Dr. Carolyn Chambers Clark, Award-Winning Author and Wellness Nurse Practitioner

Bullying: how to stop it

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playground bully
playground bully
photo: morguefile

Bullying starts very early.

Children who bully at school are likely to also bully their siblings at home.

This is the finding of a study published online in the British Journal of Developmental Psychology.

Dr Ersilia Menesini and colleagues at the Universita' degli Studi di Firenze, Italy, designed the study to investigate whether the age and gender of a child's siblings predicted whether children were likely to bully, or to become victims of bullying. They also looked for links between sibling bullying and school bullying

The study:
A total of 195 children aged between 10 and 12 took part in the study. All of the children had a sibling no more than four years older or younger than them. Children were given questionnaires that asked whether they were a victim of bullying, or bullied their peers at school, and whether they were a victim of bullying by a sibling or bullied a sibling at home.

The findings:

  • children with older male siblings were the most victimised group
  • significantly more boys than girls told us that they bullied their sibling -- who was most likely to be younger than them; this form of sibling bullying is all about maintaining a position of dominance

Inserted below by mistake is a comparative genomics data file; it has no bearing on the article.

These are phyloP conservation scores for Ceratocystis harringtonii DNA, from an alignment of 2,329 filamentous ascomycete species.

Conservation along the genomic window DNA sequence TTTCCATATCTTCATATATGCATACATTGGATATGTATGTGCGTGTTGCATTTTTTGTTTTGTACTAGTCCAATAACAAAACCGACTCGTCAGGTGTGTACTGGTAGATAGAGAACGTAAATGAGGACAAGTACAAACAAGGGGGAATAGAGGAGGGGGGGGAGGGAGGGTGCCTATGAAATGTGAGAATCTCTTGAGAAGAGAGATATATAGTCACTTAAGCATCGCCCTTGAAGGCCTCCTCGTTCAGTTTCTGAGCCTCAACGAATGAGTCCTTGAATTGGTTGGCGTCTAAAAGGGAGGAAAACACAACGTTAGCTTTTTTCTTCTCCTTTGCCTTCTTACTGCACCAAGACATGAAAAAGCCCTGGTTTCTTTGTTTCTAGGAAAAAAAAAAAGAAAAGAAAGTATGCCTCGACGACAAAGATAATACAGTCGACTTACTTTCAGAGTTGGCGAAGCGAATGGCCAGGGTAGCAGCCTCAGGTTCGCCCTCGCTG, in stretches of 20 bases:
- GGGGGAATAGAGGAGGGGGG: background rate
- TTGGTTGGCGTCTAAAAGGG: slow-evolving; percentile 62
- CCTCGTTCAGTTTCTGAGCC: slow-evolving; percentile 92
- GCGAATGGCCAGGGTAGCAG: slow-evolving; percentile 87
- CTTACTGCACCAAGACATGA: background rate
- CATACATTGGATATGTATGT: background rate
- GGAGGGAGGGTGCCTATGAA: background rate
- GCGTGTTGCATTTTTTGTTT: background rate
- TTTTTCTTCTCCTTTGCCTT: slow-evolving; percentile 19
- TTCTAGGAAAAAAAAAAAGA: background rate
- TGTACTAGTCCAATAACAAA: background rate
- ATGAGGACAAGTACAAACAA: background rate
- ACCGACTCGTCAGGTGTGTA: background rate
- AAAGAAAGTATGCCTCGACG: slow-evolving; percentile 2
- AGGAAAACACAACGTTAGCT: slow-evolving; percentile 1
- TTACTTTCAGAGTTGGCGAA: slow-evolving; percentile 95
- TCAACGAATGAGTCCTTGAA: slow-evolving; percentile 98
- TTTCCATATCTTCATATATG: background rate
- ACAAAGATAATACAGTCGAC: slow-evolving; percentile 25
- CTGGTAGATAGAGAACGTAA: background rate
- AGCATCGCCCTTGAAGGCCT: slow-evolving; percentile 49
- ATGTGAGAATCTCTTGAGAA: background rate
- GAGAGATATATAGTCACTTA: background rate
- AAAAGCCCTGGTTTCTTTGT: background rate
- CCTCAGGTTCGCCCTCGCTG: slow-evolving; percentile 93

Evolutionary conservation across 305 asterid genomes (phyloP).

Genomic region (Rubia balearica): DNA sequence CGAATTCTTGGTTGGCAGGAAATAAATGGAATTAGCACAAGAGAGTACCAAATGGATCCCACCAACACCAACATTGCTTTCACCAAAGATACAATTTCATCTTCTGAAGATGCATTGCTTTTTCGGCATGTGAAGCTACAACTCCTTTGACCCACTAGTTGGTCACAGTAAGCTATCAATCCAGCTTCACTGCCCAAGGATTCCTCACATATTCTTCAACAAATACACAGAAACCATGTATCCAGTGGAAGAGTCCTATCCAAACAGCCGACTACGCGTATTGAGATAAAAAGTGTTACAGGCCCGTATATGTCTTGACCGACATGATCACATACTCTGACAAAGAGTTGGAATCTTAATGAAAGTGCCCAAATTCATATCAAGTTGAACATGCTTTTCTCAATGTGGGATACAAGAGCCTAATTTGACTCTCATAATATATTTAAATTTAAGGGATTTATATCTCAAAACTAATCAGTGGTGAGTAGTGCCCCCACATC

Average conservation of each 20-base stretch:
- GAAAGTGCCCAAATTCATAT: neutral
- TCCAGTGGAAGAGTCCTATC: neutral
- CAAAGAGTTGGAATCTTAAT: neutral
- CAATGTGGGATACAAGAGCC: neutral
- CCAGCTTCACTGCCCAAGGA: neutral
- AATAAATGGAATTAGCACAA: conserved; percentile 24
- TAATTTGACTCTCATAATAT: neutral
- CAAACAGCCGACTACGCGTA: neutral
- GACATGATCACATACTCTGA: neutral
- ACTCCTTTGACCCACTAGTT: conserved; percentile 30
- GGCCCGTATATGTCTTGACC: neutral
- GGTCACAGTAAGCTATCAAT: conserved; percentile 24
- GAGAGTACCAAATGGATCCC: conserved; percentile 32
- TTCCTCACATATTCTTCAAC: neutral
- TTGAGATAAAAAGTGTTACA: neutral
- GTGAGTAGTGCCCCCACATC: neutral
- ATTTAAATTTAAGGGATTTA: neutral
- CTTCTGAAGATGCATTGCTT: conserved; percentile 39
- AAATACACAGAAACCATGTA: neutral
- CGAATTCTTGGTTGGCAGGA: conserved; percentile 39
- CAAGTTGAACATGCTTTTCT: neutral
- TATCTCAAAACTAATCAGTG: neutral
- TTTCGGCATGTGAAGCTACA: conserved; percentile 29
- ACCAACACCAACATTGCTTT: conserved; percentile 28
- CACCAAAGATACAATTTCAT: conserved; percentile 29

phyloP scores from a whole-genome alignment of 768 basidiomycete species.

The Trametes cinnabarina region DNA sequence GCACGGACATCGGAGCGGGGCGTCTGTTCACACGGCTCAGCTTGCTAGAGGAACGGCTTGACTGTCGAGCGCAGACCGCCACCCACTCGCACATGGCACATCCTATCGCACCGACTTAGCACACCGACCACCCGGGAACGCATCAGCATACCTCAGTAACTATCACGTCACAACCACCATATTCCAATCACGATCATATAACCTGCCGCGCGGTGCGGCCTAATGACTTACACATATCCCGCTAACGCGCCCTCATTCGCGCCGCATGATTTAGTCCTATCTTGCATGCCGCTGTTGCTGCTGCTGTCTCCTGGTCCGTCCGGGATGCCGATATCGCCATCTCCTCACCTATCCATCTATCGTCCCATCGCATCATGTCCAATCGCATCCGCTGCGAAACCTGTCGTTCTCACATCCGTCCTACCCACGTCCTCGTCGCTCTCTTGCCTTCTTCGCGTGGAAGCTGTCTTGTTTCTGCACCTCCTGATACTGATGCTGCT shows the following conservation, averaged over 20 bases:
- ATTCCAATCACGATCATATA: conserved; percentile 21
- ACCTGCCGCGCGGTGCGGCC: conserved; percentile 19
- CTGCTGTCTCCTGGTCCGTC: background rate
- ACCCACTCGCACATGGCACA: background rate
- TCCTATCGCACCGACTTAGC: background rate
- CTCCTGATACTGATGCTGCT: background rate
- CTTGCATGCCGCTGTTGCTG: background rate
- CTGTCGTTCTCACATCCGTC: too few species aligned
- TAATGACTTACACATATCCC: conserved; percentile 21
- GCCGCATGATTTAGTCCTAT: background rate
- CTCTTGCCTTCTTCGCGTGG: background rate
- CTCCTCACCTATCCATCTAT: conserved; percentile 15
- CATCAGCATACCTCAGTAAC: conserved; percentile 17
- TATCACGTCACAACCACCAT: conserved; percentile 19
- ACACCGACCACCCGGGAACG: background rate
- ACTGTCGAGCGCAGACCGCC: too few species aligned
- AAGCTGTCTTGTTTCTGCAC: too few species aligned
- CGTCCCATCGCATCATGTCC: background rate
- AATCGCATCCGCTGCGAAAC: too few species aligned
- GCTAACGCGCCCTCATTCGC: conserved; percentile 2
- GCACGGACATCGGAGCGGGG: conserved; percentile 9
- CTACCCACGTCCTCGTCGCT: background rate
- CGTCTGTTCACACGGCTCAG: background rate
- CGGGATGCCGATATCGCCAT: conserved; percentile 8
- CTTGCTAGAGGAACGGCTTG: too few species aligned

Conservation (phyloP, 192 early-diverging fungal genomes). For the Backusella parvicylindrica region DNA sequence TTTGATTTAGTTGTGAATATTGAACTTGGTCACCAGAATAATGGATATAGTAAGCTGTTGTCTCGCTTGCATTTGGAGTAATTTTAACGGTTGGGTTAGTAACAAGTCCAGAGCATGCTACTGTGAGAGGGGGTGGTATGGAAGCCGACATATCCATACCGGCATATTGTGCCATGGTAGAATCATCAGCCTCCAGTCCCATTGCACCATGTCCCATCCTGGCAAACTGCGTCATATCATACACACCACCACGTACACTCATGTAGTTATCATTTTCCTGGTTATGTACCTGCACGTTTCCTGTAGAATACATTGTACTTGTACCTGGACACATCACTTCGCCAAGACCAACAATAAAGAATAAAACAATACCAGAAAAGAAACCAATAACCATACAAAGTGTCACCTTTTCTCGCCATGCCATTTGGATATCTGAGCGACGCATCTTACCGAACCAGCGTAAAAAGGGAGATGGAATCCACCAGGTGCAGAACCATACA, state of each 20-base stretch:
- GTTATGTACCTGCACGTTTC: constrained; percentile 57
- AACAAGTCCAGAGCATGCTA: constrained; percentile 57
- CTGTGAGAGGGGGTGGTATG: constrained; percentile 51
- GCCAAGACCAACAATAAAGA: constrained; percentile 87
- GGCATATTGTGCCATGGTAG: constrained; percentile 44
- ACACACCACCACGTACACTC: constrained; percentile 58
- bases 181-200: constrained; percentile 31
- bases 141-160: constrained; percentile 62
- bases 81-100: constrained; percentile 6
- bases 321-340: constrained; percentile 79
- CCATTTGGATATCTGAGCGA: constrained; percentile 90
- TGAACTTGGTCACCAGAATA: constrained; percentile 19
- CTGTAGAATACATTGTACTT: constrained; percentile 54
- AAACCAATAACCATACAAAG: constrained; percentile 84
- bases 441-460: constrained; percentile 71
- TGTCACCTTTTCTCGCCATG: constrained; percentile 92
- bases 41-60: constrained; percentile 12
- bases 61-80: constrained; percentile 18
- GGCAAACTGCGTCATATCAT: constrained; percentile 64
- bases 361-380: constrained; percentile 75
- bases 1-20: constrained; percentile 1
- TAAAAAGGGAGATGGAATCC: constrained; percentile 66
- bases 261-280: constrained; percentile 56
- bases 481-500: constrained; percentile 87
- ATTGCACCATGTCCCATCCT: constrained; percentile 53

•  for girls, bullying is mainly related to a poor quality of sibling relationship and not to birth order; high levels of conflict and low levels of empathy were significantly related to sibling bullying and sibling victimization.
  • a significant link between bullying and victimisation patterns at home and at school was found; children who bullied siblings were likely to bully their peers, while victims at home were likely to also be victimized at school

Dr Menesini continued: "It is not possible to tell from our study which behaviour comes first, but it is likely that if children behave in a certain way at home, bullying a sibling for instance, if this behaviour goes unchecked they may take this behaviour into school."

This study gives immediate implications for interventions for parents and teachers.

  1.  Parents should attend to sibling relationships and attempt to mediate and reduce high levels of conflict, especially if they have older sons and if the sibling relationship appears negative and highly hostile.
  2. School teachers will need to adopt a 'family -- school' focus to understand bullying and to prevent its diffusion.
  3. Bullying can start at an early age and greater efforts should be made to prevent and to combat its growth at home in order to reduce bullying and victimization in school.

Keep well!

Think positive and you'll be positive!

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